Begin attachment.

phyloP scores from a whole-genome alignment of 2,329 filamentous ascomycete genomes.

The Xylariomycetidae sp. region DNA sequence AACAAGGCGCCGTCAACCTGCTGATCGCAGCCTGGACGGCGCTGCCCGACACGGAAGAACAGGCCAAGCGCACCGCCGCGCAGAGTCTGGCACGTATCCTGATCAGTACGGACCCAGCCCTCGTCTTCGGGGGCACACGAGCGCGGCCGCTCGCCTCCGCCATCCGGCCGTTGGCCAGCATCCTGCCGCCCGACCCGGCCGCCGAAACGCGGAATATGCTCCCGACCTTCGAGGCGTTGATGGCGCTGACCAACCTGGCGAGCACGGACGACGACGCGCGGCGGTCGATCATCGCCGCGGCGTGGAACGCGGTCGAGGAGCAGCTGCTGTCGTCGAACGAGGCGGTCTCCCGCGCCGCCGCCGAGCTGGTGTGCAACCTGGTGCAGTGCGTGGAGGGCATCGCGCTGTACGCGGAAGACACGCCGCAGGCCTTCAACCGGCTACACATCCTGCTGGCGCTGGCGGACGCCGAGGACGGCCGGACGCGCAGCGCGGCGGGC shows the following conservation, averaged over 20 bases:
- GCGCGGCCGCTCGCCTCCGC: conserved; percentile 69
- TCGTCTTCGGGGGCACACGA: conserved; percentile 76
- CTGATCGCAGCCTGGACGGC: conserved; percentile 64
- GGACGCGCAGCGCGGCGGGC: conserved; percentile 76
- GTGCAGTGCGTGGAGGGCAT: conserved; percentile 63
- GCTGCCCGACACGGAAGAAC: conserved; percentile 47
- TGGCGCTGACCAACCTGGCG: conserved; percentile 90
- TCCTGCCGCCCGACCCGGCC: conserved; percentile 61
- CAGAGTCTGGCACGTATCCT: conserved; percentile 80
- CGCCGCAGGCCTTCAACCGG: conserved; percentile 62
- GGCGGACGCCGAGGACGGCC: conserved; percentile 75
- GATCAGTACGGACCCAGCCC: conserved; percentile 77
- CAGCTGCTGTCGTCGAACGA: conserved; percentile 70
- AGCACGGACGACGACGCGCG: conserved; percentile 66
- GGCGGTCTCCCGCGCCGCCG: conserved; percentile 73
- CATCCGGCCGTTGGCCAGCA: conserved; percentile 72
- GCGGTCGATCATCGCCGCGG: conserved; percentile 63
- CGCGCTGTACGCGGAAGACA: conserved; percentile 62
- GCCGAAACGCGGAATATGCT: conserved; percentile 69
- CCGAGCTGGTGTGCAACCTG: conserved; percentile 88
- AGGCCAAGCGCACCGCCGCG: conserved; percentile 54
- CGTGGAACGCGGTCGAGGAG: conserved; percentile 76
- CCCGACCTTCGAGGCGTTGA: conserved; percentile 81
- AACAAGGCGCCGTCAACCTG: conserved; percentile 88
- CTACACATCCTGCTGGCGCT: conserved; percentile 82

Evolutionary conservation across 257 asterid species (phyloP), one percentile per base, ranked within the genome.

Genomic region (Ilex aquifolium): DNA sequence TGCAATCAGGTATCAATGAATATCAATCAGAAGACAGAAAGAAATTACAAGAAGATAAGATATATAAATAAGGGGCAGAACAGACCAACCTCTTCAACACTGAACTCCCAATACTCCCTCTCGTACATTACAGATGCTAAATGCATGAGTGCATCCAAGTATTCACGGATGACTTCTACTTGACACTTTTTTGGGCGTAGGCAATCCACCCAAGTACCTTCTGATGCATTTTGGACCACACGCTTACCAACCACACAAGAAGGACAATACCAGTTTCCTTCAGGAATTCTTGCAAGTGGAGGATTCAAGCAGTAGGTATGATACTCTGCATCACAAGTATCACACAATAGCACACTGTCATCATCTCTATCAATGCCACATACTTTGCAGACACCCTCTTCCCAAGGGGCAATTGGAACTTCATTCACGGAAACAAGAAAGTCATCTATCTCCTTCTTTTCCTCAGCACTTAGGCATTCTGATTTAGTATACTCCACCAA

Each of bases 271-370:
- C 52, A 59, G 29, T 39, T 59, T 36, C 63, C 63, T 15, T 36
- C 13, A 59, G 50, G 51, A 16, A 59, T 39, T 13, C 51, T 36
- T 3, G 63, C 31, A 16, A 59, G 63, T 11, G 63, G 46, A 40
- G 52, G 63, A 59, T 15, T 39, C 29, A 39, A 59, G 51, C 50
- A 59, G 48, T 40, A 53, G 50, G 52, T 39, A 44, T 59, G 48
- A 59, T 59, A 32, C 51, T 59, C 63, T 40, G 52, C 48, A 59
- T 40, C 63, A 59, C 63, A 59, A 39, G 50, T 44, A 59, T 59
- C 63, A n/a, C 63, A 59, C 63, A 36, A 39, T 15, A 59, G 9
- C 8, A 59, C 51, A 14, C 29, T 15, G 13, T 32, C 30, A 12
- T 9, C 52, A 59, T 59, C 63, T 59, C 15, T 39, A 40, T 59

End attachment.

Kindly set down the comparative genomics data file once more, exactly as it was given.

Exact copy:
phyloP scores from a whole-genome alignment of 2,329 filamentous ascomycete genomes.

The Xylariomycetidae sp. region DNA sequence AACAAGGCGCCGTCAACCTGCTGATCGCAGCCTGGACGGCGCTGCCCGACACGGAAGAACAGGCCAAGCGCACCGCCGCGCAGAGTCTGGCACGTATCCTGATCAGTACGGACCCAGCCCTCGTCTTCGGGGGCACACGAGCGCGGCCGCTCGCCTCCGCCATCCGGCCGTTGGCCAGCATCCTGCCGCCCGACCCGGCCGCCGAAACGCGGAATATGCTCCCGACCTTCGAGGCGTTGATGGCGCTGACCAACCTGGCGAGCACGGACGACGACGCGCGGCGGTCGATCATCGCCGCGGCGTGGAACGCGGTCGAGGAGCAGCTGCTGTCGTCGAACGAGGCGGTCTCCCGCGCCGCCGCCGAGCTGGTGTGCAACCTGGTGCAGTGCGTGGAGGGCATCGCGCTGTACGCGGAAGACACGCCGCAGGCCTTCAACCGGCTACACATCCTGCTGGCGCTGGCGGACGCCGAGGACGGCCGGACGCGCAGCGCGGCGGGC shows the following conservation, averaged over 20 bases:
- GCGCGGCCGCTCGCCTCCGC: conserved; percentile 69
- TCGTCTTCGGGGGCACACGA: conserved; percentile 76
- CTGATCGCAGCCTGGACGGC: conserved; percentile 64
- GGACGCGCAGCGCGGCGGGC: conserved; percentile 76
- GTGCAGTGCGTGGAGGGCAT: conserved; percentile 63
- GCTGCCCGACACGGAAGAAC: conserved; percentile 47
- TGGCGCTGACCAACCTGGCG: conserved; percentile 90
- TCCTGCCGCCCGACCCGGCC: conserved; percentile 61
- CAGAGTCTGGCACGTATCCT: conserved; percentile 80
- CGCCGCAGGCCTTCAACCGG: conserved; percentile 62
- GGCGGACGCCGAGGACGGCC: conserved; percentile 75
- GATCAGTACGGACCCAGCCC: conserved; percentile 77
- CAGCTGCTGTCGTCGAACGA: conserved; percentile 70
- AGCACGGACGACGACGCGCG: conserved; percentile 66
- GGCGGTCTCCCGCGCCGCCG: conserved; percentile 73
- CATCCGGCCGTTGGCCAGCA: conserved; percentile 72
- GCGGTCGATCATCGCCGCGG: conserved; percentile 63
- CGCGCTGTACGCGGAAGACA: conserved; percentile 62
- GCCGAAACGCGGAATATGCT: conserved; percentile 69
- CCGAGCTGGTGTGCAACCTG: conserved; percentile 88
- AGGCCAAGCGCACCGCCGCG: conserved; percentile 54
- CGTGGAACGCGGTCGAGGAG: conserved; percentile 76
- CCCGACCTTCGAGGCGTTGA: conserved; percentile 81
- AACAAGGCGCCGTCAACCTG: conserved; percentile 88
- CTACACATCCTGCTGGCGCT: conserved; percentile 82

Evolutionary conservation across 257 asterid species (phyloP), one percentile per base, ranked within the genome.

Genomic region (Ilex aquifolium): DNA sequence TGCAATCAGGTATCAATGAATATCAATCAGAAGACAGAAAGAAATTACAAGAAGATAAGATATATAAATAAGGGGCAGAACAGACCAACCTCTTCAACACTGAACTCCCAATACTCCCTCTCGTACATTACAGATGCTAAATGCATGAGTGCATCCAAGTATTCACGGATGACTTCTACTTGACACTTTTTTGGGCGTAGGCAATCCACCCAAGTACCTTCTGATGCATTTTGGACCACACGCTTACCAACCACACAAGAAGGACAATACCAGTTTCCTTCAGGAATTCTTGCAAGTGGAGGATTCAAGCAGTAGGTATGATACTCTGCATCACAAGTATCACACAATAGCACACTGTCATCATCTCTATCAATGCCACATACTTTGCAGACACCCTCTTCCCAAGGGGCAATTGGAACTTCATTCACGGAAACAAGAAAGTCATCTATCTCCTTCTTTTCCTCAGCACTTAGGCATTCTGATTTAGTATACTCCACCAA

Each of bases 271-370:
- C 52, A 59, G 29, T 39, T 59, T 36, C 63, C 63, T 15, T 36
- C 13, A 59, G 50, G 51, A 16, A 59, T 39, T 13, C 51, T 36
- T 3, G 63, C 31, A 16, A 59, G 63, T 11, G 63, G 46, A 40
- G 52, G 63, A 59, T 15, T 39, C 29, A 39, A 59, G 51, C 50
- A 59, G 48, T 40, A 53, G 50, G 52, T 39, A 44, T 59, G 48
- A 59, T 59, A 32, C 51, T 59, C 63, T 40, G 52, C 48, A 59
- T 40, C 63, A 59, C 63, A 59, A 39, G 50, T 44, A 59, T 59
- C 63, A n/a, C 63, A 59, C 63, A 36, A 39, T 15, A 59, G 9
- C 8, A 59, C 51, A 14, C 29, T 15, G 13, T 32, C 30, A 12
- T 9, C 52, A 59, T 59, C 63, T 59, C 15, T 39, A 40, T 59